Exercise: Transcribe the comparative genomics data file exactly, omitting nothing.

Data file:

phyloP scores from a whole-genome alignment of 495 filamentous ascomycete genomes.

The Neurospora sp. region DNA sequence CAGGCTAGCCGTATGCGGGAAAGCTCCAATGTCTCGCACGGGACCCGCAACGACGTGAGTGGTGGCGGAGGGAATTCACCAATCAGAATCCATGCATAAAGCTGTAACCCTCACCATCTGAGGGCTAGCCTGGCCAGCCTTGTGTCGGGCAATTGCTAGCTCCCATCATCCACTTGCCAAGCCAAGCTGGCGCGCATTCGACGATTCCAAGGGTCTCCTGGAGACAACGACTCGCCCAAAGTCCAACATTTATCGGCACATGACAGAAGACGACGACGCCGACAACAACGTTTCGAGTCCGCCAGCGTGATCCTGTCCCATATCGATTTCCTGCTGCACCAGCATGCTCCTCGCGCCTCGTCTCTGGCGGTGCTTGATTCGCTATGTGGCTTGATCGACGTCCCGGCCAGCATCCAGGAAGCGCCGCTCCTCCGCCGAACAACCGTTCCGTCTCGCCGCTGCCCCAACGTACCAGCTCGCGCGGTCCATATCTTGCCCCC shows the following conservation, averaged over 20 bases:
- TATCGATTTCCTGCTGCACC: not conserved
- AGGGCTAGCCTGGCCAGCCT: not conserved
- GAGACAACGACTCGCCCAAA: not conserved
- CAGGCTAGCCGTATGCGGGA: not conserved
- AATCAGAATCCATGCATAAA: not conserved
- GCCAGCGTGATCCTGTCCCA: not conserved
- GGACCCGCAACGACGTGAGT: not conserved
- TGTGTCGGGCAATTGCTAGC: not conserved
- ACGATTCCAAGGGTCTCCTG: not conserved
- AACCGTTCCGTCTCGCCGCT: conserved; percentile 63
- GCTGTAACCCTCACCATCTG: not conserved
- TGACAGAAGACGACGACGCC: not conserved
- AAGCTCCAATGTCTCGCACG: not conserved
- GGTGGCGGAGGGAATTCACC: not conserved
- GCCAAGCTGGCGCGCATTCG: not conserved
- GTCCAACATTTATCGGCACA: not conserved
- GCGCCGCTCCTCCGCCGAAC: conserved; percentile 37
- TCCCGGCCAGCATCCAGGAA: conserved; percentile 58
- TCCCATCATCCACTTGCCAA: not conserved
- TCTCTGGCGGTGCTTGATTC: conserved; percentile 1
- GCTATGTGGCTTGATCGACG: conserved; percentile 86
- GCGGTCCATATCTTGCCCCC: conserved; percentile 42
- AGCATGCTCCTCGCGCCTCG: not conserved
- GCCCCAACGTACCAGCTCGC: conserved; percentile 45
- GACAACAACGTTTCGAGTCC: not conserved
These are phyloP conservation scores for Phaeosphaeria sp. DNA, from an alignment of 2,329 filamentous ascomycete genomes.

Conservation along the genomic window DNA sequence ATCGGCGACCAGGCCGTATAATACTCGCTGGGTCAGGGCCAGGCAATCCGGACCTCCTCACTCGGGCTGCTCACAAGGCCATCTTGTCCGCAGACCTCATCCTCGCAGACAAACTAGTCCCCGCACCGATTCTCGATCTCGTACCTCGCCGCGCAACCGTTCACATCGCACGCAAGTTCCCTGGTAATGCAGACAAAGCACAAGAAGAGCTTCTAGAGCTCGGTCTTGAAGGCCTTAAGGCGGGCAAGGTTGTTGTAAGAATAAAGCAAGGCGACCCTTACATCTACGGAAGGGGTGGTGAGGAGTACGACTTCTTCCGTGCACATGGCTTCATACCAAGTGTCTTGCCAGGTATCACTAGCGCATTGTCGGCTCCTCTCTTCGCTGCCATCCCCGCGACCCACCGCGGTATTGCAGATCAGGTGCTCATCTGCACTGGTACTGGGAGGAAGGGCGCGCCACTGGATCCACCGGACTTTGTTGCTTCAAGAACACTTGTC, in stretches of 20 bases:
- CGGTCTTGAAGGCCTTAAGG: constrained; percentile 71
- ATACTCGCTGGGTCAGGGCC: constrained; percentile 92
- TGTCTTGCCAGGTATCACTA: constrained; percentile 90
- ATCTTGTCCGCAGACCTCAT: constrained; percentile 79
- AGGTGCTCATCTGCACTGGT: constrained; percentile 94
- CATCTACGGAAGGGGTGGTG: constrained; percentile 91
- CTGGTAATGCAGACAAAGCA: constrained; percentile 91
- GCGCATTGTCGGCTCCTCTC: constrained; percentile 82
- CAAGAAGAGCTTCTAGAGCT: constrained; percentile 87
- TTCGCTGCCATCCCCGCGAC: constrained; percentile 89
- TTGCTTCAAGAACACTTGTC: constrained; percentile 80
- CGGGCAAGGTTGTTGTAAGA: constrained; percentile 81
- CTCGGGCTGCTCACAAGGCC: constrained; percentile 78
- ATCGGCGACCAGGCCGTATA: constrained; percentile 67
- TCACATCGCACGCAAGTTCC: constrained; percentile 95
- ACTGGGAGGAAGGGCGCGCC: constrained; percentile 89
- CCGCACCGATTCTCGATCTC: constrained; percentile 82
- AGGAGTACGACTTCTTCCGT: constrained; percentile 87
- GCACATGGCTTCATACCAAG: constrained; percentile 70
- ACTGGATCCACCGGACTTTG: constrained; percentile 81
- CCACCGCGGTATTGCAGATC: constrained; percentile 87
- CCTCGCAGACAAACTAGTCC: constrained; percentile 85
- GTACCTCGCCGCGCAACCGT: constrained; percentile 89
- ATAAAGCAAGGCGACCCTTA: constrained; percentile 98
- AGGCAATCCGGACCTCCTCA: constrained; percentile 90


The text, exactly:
phyloP scores from a whole-genome alignment of 495 filamentous ascomycete genomes.

The Neurospora sp. region DNA sequence CAGGCTAGCCGTATGCGGGAAAGCTCCAATGTCTCGCACGGGACCCGCAACGACGTGAGTGGTGGCGGAGGGAATTCACCAATCAGAATCCATGCATAAAGCTGTAACCCTCACCATCTGAGGGCTAGCCTGGCCAGCCTTGTGTCGGGCAATTGCTAGCTCCCATCATCCACTTGCCAAGCCAAGCTGGCGCGCATTCGACGATTCCAAGGGTCTCCTGGAGACAACGACTCGCCCAAAGTCCAACATTTATCGGCACATGACAGAAGACGACGACGCCGACAACAACGTTTCGAGTCCGCCAGCGTGATCCTGTCCCATATCGATTTCCTGCTGCACCAGCATGCTCCTCGCGCCTCGTCTCTGGCGGTGCTTGATTCGCTATGTGGCTTGATCGACGTCCCGGCCAGCATCCAGGAAGCGCCGCTCCTCCGCCGAACAACCGTTCCGTCTCGCCGCTGCCCCAACGTACCAGCTCGCGCGGTCCATATCTTGCCCCC shows the following conservation, averaged over 20 bases:
- TATCGATTTCCTGCTGCACC: not conserved
- AGGGCTAGCCTGGCCAGCCT: not conserved
- GAGACAACGACTCGCCCAAA: not conserved
- CAGGCTAGCCGTATGCGGGA: not conserved
- AATCAGAATCCATGCATAAA: not conserved
- GCCAGCGTGATCCTGTCCCA: not conserved
- GGACCCGCAACGACGTGAGT: not conserved
- TGTGTCGGGCAATTGCTAGC: not conserved
- ACGATTCCAAGGGTCTCCTG: not conserved
- AACCGTTCCGTCTCGCCGCT: conserved; percentile 63
- GCTGTAACCCTCACCATCTG: not conserved
- TGACAGAAGACGACGACGCC: not conserved
- AAGCTCCAATGTCTCGCACG: not conserved
- GGTGGCGGAGGGAATTCACC: not conserved
- GCCAAGCTGGCGCGCATTCG: not conserved
- GTCCAACATTTATCGGCACA: not conserved
- GCGCCGCTCCTCCGCCGAAC: conserved; percentile 37
- TCCCGGCCAGCATCCAGGAA: conserved; percentile 58
- TCCCATCATCCACTTGCCAA: not conserved
- TCTCTGGCGGTGCTTGATTC: conserved; percentile 1
- GCTATGTGGCTTGATCGACG: conserved; percentile 86
- GCGGTCCATATCTTGCCCCC: conserved; percentile 42
- AGCATGCTCCTCGCGCCTCG: not conserved
- GCCCCAACGTACCAGCTCGC: conserved; percentile 45
- GACAACAACGTTTCGAGTCC: not conserved
These are phyloP conservation scores for Phaeosphaeria sp. DNA, from an alignment of 2,329 filamentous ascomycete genomes.

Conservation along the genomic window DNA sequence ATCGGCGACCAGGCCGTATAATACTCGCTGGGTCAGGGCCAGGCAATCCGGACCTCCTCACTCGGGCTGCTCACAAGGCCATCTTGTCCGCAGACCTCATCCTCGCAGACAAACTAGTCCCCGCACCGATTCTCGATCTCGTACCTCGCCGCGCAACCGTTCACATCGCACGCAAGTTCCCTGGTAATGCAGACAAAGCACAAGAAGAGCTTCTAGAGCTCGGTCTTGAAGGCCTTAAGGCGGGCAAGGTTGTTGTAAGAATAAAGCAAGGCGACCCTTACATCTACGGAAGGGGTGGTGAGGAGTACGACTTCTTCCGTGCACATGGCTTCATACCAAGTGTCTTGCCAGGTATCACTAGCGCATTGTCGGCTCCTCTCTTCGCTGCCATCCCCGCGACCCACCGCGGTATTGCAGATCAGGTGCTCATCTGCACTGGTACTGGGAGGAAGGGCGCGCCACTGGATCCACCGGACTTTGTTGCTTCAAGAACACTTGTC, in stretches of 20 bases:
- CGGTCTTGAAGGCCTTAAGG: constrained; percentile 71
- ATACTCGCTGGGTCAGGGCC: constrained; percentile 92
- TGTCTTGCCAGGTATCACTA: constrained; percentile 90
- ATCTTGTCCGCAGACCTCAT: constrained; percentile 79
- AGGTGCTCATCTGCACTGGT: constrained; percentile 94
- CATCTACGGAAGGGGTGGTG: constrained; percentile 91
- CTGGTAATGCAGACAAAGCA: constrained; percentile 91
- GCGCATTGTCGGCTCCTCTC: constrained; percentile 82
- CAAGAAGAGCTTCTAGAGCT: constrained; percentile 87
- TTCGCTGCCATCCCCGCGAC: constrained; percentile 89
- TTGCTTCAAGAACACTTGTC: constrained; percentile 80
- CGGGCAAGGTTGTTGTAAGA: constrained; percentile 81
- CTCGGGCTGCTCACAAGGCC: constrained; percentile 78
- ATCGGCGACCAGGCCGTATA: constrained; percentile 67
- TCACATCGCACGCAAGTTCC: constrained; percentile 95
- ACTGGGAGGAAGGGCGCGCC: constrained; percentile 89
- CCGCACCGATTCTCGATCTC: constrained; percentile 82
- AGGAGTACGACTTCTTCCGT: constrained; percentile 87
- GCACATGGCTTCATACCAAG: constrained; percentile 70
- ACTGGATCCACCGGACTTTG: constrained; percentile 81
- CCACCGCGGTATTGCAGATC: constrained; percentile 87
- CCTCGCAGACAAACTAGTCC: constrained; percentile 85
- GTACCTCGCCGCGCAACCGT: constrained; percentile 89
- ATAAAGCAAGGCGACCCTTA: constrained; percentile 98
- AGGCAATCCGGACCTCCTCA: constrained; percentile 90